Looking for the best vindaloo curry around? Here you go!
I’ve been lucky to have met and learned from so many talented chefs over the years. It’s been a dream come true for me. To be able to learn such amazing recipes like this vindaloo recipe has made food blogging fun.
I learned this authentic and delicious vindaloo curry recipe when I was invited by Majinder Singh Sarai to his restaurant The 1875 near Leeds.
Don’t look for it. Unfortunately it’s no longer there but I had an pleasure of trying some incredible and authentic food that day.
What a place it was! Nestled upstairs in the Menston train station it was quite literally a hidden gem.
While there I met and cooked with the head chef Vivek Kashiwale. Vivek from Gwalior, a city in the middle of northern India has been cooking most of his life.
Vivek even trained under Michelin starred chef and author Vineet Bhatia for five years. Let’s just say he really knows his stuff. Last I heard, he was working as head chef at a classy restaurant in Dubai.
This is just as authentic and perhaps even better than the vindaloo curry recipe I learned in Goa.
Vivek’s vindaloo curry recipe is about as authentic as they come. I know because I learned pretty much the same recipe while in Goa. I also ate quite a few authentic vindaloos while there.
Goa was the birthplace of vindaloo curry. In the 15th century, the Portuguese controlled what is now Goa and brought with them their Portuguese recipes and ingredients from the new world – the Americas.
The name vindaloo is believed to have come from the Portuguese dish carne de vinho e albos or meat with wine and garlic. The Goans couldn’t pronounce vinho e albos and ended up calling it vindaloo. The name stuck.
One thing the Goans changed when making vinho e albos or vindaloo was that they added a lot of chillies. They loved spicy chillies which had only recently made their way to the Indian subcontinent via the Portuguese.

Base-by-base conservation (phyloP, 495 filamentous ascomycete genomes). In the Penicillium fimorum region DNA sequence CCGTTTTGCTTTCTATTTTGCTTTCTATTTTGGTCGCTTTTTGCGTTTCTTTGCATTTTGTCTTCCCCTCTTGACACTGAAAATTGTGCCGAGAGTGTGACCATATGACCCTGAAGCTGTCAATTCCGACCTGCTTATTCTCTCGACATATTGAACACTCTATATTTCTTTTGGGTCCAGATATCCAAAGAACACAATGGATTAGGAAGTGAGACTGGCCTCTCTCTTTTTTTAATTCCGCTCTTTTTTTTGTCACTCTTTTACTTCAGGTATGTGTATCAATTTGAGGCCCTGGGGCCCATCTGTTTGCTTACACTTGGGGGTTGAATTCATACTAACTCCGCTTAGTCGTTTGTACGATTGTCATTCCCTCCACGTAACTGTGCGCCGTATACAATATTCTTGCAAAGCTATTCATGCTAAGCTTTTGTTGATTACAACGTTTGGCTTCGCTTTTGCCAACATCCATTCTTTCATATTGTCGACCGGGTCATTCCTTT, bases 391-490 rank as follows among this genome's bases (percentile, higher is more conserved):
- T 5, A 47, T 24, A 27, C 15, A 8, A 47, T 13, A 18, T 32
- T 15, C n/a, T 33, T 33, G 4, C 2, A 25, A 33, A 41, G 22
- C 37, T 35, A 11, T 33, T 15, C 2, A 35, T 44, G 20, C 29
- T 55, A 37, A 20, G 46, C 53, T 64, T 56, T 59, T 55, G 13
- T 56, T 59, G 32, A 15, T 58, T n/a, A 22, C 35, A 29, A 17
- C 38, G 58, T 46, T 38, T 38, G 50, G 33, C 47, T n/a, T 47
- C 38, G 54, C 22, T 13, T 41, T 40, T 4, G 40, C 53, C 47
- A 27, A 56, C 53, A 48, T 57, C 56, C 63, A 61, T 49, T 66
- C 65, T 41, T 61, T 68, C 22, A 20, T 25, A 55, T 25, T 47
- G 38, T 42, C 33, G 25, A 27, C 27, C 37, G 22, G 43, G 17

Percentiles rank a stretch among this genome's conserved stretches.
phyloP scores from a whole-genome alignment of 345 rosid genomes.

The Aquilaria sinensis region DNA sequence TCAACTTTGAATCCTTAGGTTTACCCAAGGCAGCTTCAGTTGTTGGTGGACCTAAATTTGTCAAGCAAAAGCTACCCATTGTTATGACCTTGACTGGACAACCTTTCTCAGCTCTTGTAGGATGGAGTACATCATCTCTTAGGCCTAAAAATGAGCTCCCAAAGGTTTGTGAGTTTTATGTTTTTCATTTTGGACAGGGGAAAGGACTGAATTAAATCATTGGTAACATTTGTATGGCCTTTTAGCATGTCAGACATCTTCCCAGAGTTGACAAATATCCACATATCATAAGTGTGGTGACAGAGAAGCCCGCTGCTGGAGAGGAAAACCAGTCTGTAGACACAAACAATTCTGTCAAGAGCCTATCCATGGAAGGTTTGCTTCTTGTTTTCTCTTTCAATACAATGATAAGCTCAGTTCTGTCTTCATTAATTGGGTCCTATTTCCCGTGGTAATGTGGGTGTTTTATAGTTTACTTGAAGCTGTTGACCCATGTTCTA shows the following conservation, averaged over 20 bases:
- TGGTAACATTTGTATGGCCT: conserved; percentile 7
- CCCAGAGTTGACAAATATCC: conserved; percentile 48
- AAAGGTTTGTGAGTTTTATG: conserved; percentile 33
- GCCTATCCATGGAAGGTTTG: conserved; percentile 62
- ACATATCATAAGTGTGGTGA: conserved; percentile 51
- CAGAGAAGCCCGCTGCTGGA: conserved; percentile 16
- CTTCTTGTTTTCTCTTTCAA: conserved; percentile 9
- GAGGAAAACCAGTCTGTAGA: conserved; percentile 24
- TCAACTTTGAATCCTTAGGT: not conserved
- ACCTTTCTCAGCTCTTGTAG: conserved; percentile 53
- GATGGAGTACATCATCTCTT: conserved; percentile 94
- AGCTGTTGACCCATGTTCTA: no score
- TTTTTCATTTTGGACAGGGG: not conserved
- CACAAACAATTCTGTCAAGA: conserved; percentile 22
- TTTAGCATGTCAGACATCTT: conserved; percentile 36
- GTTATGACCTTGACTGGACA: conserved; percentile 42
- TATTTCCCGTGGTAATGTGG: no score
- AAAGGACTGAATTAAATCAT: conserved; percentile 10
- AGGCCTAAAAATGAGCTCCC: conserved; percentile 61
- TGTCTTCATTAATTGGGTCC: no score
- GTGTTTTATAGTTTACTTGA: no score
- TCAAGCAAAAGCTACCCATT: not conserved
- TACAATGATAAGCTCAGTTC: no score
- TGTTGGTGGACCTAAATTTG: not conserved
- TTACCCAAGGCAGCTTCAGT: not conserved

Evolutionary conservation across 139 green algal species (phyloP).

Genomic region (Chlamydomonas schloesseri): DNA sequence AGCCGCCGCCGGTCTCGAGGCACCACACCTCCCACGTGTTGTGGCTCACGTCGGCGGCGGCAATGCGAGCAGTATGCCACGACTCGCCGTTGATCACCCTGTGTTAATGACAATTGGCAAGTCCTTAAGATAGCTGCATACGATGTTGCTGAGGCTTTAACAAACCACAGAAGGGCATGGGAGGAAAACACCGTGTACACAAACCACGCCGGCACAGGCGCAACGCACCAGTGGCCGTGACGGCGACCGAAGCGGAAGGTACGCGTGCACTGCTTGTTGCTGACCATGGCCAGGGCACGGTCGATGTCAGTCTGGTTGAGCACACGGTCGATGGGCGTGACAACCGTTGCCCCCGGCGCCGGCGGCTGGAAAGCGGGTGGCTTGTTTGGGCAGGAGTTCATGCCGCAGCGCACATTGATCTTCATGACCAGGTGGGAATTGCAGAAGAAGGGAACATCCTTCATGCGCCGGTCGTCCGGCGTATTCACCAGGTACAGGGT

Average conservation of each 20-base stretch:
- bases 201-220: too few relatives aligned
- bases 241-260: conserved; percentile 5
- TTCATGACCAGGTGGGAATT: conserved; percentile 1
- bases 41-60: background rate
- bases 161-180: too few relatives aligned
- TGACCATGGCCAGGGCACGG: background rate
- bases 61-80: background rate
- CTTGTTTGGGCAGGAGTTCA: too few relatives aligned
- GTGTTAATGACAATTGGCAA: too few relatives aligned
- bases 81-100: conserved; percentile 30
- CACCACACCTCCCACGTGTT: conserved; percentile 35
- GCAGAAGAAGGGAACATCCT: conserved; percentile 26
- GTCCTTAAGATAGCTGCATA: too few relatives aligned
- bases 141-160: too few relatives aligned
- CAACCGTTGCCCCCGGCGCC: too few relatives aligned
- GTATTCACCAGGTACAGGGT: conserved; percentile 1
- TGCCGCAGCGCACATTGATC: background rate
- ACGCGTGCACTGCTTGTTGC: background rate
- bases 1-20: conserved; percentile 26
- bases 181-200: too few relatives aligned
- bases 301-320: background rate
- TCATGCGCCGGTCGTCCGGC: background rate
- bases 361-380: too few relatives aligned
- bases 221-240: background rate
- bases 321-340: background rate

If you like this Goan pork vindaloo, you might like to try some of these too.
This Goan pork vindaloo recipe was one Vivek wanted to show off. Sweet, sour and just a bit spicy, this vindaloo curry recipe just plain gets it.
In fact, I love it so much I featured the pork vindaloo curry in my second cookbook ‘The Curry Guy Easy’.
- 800g pork leg cut into bit sized pieces
- 2 - 3 tablespoons ghee, coconut or rapeseed (canola) oil
- 1 head of garlic – cloves cut into slivers
- 1 teaspoon brown or black mustard seeds
- 10 fresh curry leaves
- 2 onions – finely chopped
- 3 tomatoes – finely chopped (about 400g)
- 1 teaspoon chilli powder (more or less to taste)
- 2 Indian bay leaves (optional)
- Juice of one lime or more vinegar to taste
- FOR THE VINDAlOO MARINADE
- 3 dried red chillies
- 1 tablespoon cumin seeds
- 1 tablespoon coriander seeds
- 1 teaspoon black cardamom seeds
- 1 teaspoon fenugreek seeds
- 5 cloves
- 1 inch cassia bark stick
- 10 black peppercorns
- 1/2 teaspoon turmeric
- 4 green chillies – finely chopped
- 75ml red wine vinegar (plus more if needed)
- 2 tablespoons soft brown sugar
- 1 tablespoon tamarind paste (or another two tablespoon of vinegar)
- 2 tbsp garlic and ginger paste
- Start with the marinade.
- Place all the spices except the turmeric in a dry frying pan over medium heat and roast until they become fragrant and warm to the touch but are not yet smoking.
- Transfer to a plate to cool slightly and then pour the spices in a food processor with the turmeric and blend to a fine powder. You could also use a pestle and mortar but that's a lot more work.
- Add the chillies, vinegar, tamarind paste, brown sugar, garlic and ginger and blend to a smooth vindaloo paste.
- Put the pork in a large bowl with the marinade and stir well to combine.
- Leave the pork to marinate for eight to 48 hours. The longer the better. No time for that? No worries. Marinate as long as you can. It will still be delicious.
- To finish
- When ready to cook, heat the ghee or oil in a saucepan, large frying pan or wok over low heat.
- Add the garlic slivers and allow to cook gently for about 10 minutes. It is important not to burn the garlic so watch carefully. The garlic should be soft and only lightly browned as photographed above.
- Remove the garlic from the saucepan and set aside.
- Using the same ghee/oil, heat you pan over medium high heat until the oil is beginning to shimmer.
- Add the mustard seeds and when they begin to crackle, stir in the curry leaves. Fry for about 15 seconds until the curry leaves are very fragrant and then toss in the chopped onions.
- Fry for about 5 minutes over medium high heat until the onions are soft and translucent. Sprinkle a little salt over the onions. This will help release moisture from them.
- Add the chopped tomatoes, chilli powder, bay leaves and the pork with its marinade to the pan and then pour in just enough water to cover.
- Leave to simmer for about an hour until the pork is very tender. You may need to add a drop more water while simmering.
- When the meat is tender, the sauce should taste amazing. Adjust spicing adding more salt if needed and more chilli powder if you want.
- Stir in the cooked garlic.
- squeeze the lime juice over the top and serve.